Ideally, you’d want an integrated system that can collect data about both formal controls (control design), which drives inherent risk and near-real-time information about existing risks. A complete third-party security risk tool allows you to pump new-found risks into your risk registry, add a remediation item, and link it live into SRS data.

The question then becomes, “Did the vendor actually remediate the risk?” Traditional GRC tools fall short here, as they don’t allow for managing live risk. However, an integrated, complete third-party security risk tool can provide this much-needed capability.

Where the power of integration truly shines is when you have developed a portfolio of third parties, measured and tiered their inherent risks, and now have access to signals intelligence, Known Exploited Vulnerabilities KEVs), Common Vulnerabilities and Exposures (CVEs), breach information, and more. The combination of these tools can deliver almost real-time feeds of intelligence that you can act on, all within the context of your digital supply chain.

Towards a Future-Proof Cybersecurity Strategy

The power of GRC in measuring and reporting broad risk is unquestionable. However, when it comes to the evolving landscape of third-party security risk, a GRC tool, although powerful like the B2 bomber, cannot match the versatility and comprehensive capabilities of the F35.

In other words, to effectively manage third-party cybersecurity risks, you need a tool that combines the strengths of both a GRC and a specialized Security Risk Software (SRS) – a tool that is as comprehensive, adaptable, and precise as the F35. This tool will not only handle the heavy lifting of risk assessment and reporting but also empower you with real-time insights and dynamic responses to evolving threats.

This is where a complete third-party security risk platform comes in, allowing for an integrated system that collects data about formal controls, near-real-time information, and facilitates live risk management. With such a solution, you can create a risk registry, add a remediation item, and link it live into SRS data. In essence, you gain the ability to manage live risks, something that a GRC tool alone cannot provide.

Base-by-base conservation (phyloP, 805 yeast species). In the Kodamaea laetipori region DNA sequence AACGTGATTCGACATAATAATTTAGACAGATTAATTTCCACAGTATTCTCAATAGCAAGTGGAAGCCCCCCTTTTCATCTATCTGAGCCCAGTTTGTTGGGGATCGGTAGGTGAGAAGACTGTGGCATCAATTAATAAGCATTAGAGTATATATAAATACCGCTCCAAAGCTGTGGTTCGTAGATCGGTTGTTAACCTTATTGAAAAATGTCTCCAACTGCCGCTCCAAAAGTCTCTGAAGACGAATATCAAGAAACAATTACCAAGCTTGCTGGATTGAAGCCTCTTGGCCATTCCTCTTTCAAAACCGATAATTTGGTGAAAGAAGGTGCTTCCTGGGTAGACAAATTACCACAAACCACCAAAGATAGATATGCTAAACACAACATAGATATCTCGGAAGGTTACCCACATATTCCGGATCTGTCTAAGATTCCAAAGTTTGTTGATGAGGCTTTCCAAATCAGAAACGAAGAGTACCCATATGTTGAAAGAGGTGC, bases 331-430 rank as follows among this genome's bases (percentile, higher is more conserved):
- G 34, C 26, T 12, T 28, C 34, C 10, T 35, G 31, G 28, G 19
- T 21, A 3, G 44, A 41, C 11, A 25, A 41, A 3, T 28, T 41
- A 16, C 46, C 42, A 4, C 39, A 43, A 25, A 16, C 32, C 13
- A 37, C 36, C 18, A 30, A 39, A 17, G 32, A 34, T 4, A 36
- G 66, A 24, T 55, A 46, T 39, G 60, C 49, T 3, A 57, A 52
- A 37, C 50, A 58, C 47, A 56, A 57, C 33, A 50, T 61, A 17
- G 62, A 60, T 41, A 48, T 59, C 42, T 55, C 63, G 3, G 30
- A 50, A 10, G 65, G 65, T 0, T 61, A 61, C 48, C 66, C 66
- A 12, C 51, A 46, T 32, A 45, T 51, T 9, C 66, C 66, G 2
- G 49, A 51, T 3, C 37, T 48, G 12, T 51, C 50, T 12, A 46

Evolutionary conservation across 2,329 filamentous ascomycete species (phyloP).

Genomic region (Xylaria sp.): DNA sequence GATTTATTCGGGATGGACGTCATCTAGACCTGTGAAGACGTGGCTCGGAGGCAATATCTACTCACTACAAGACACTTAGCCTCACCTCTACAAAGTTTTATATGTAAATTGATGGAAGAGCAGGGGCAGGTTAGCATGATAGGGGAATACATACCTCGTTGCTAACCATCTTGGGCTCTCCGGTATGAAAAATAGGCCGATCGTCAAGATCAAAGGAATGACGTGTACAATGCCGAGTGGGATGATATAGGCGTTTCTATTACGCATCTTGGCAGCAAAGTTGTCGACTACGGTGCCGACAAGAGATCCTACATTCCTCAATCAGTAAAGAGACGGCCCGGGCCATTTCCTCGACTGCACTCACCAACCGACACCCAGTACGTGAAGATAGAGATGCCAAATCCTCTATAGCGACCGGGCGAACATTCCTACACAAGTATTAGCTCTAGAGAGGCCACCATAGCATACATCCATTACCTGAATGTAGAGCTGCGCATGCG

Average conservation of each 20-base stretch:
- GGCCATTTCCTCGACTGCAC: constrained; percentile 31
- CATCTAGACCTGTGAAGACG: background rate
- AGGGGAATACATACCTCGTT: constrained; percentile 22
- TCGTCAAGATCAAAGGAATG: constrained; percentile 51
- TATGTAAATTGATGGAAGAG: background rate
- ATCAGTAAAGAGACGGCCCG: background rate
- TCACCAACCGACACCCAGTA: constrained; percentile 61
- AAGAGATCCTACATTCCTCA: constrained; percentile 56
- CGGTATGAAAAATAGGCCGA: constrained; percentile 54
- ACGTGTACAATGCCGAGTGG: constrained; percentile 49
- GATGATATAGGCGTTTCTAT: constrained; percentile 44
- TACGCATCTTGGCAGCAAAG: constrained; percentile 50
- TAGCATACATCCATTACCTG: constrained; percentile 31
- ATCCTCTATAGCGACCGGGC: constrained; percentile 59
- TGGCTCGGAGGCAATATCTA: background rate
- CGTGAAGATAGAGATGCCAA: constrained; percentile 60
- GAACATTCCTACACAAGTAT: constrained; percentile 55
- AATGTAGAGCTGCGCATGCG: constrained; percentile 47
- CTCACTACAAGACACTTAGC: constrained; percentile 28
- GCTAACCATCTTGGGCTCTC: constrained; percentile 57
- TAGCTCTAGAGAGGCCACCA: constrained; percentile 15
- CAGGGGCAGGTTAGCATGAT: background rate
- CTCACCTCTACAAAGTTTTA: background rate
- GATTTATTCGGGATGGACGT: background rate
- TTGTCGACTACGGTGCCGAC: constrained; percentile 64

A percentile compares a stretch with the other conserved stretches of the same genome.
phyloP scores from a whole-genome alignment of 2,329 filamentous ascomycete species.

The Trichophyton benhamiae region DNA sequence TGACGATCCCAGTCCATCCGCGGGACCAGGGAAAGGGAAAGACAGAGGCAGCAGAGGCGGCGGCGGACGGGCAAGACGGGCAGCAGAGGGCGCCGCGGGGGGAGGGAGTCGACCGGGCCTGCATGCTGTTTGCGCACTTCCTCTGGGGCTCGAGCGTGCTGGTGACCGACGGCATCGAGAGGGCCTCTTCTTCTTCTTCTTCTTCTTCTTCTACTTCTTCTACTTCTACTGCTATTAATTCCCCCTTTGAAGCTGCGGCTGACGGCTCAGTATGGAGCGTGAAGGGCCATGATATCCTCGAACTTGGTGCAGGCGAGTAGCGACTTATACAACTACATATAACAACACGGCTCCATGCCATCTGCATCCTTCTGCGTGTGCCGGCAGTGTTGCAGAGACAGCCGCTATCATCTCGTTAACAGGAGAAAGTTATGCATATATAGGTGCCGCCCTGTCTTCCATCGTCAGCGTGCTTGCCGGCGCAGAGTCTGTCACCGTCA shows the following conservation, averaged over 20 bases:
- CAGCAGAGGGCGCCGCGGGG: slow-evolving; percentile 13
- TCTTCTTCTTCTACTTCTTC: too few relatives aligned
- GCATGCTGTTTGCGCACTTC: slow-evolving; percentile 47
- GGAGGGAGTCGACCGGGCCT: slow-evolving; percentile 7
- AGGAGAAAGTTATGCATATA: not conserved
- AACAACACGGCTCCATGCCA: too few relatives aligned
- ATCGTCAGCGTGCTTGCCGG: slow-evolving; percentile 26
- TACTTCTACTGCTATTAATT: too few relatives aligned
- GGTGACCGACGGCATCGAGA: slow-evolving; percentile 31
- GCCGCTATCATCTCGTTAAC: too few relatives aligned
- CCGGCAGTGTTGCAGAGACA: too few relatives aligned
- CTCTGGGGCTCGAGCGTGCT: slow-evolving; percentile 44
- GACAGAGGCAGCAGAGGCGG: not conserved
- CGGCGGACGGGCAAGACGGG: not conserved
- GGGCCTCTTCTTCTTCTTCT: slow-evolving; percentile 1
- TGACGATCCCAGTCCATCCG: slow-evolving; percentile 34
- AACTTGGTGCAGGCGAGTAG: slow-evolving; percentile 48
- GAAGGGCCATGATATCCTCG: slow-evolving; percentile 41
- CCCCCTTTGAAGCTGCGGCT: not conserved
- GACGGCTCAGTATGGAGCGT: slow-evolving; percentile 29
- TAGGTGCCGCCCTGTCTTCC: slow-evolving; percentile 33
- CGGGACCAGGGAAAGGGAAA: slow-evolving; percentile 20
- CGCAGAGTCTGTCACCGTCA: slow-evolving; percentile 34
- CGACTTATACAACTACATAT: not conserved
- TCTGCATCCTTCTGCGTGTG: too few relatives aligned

How Panorays Can Help

At Panorays, we understand the complexity and ever-changing nature of third-party cybersecurity risk. Our platform is designed to address the shortcomings of traditional GRC tools by offering an integrated solution for third-party cybersecurity risk management.

Panorays automates, accelerates, and scales your third-party security evaluation and management process. It combines a questionnaire-based inherent risk assessment with automated, dynamic security risk detection to provide a continuous, real-time view of third-party security posture.

Our platform serves as a single point of control, offering near-real-time intelligence that can be acted upon immediately. This includes Known Exploited Vulnerabilities (KEVs), Common Vulnerabilities and Exposures (CVEs), breach information, and more, allowing organizations to manage live risks effectively.

As a result, Panorays can help you ensure that your vendors and third parties adhere to the required security standards, facilitating robust risk management across your entire digital supply chain. We’re committed to helping you navigate the complexities of cybersecurity risk, providing an F35-like solution in a world of B2s and F22s.


What is GRC in cybersecurity?

GRC stands for Governance, Risk Management, and Compliance. In the context of cybersecurity, it refers to the strategy for managing an organization’s overall governance, enterprise risk management, and compliance with regulations.

What are the 4 components of GRC?

GRC traditionally stands for Governance, Risk Management, and Compliance. However, there is a 4th component that’s sometimes added–Audit.

1. Governance: The processes and structures implemented by the organization to inform, direct, manage, and monitor its operations.
2. Risk Management: The methods used by the organization to identify and deal with potential threats, such as cybersecurity breaches.
3. Compliance: Ensuring the organization adheres to all necessary laws, regulations, standards, and codes of practice.
5. Audit: A thorough review, usually conducted by an independent body, to ensure that an organization’s financial and operational controls, and its governance and risk management processes, are effective and compliant with the law.

Different organizations may define GRC somewhat differently with the fourth component being “Assurance”, “Control”, or another term, depending on the context.

How is GRC related to cybersecurity?

GRC (Governance, Risk Management, and Compliance) is closely related to cybersecurity as it provides a framework for organizations to manage and mitigate the risks associated with digital threats, ensure adherence to relevant cybersecurity laws and regulations, and maintain overall governance over cybersecurity policies and procedures.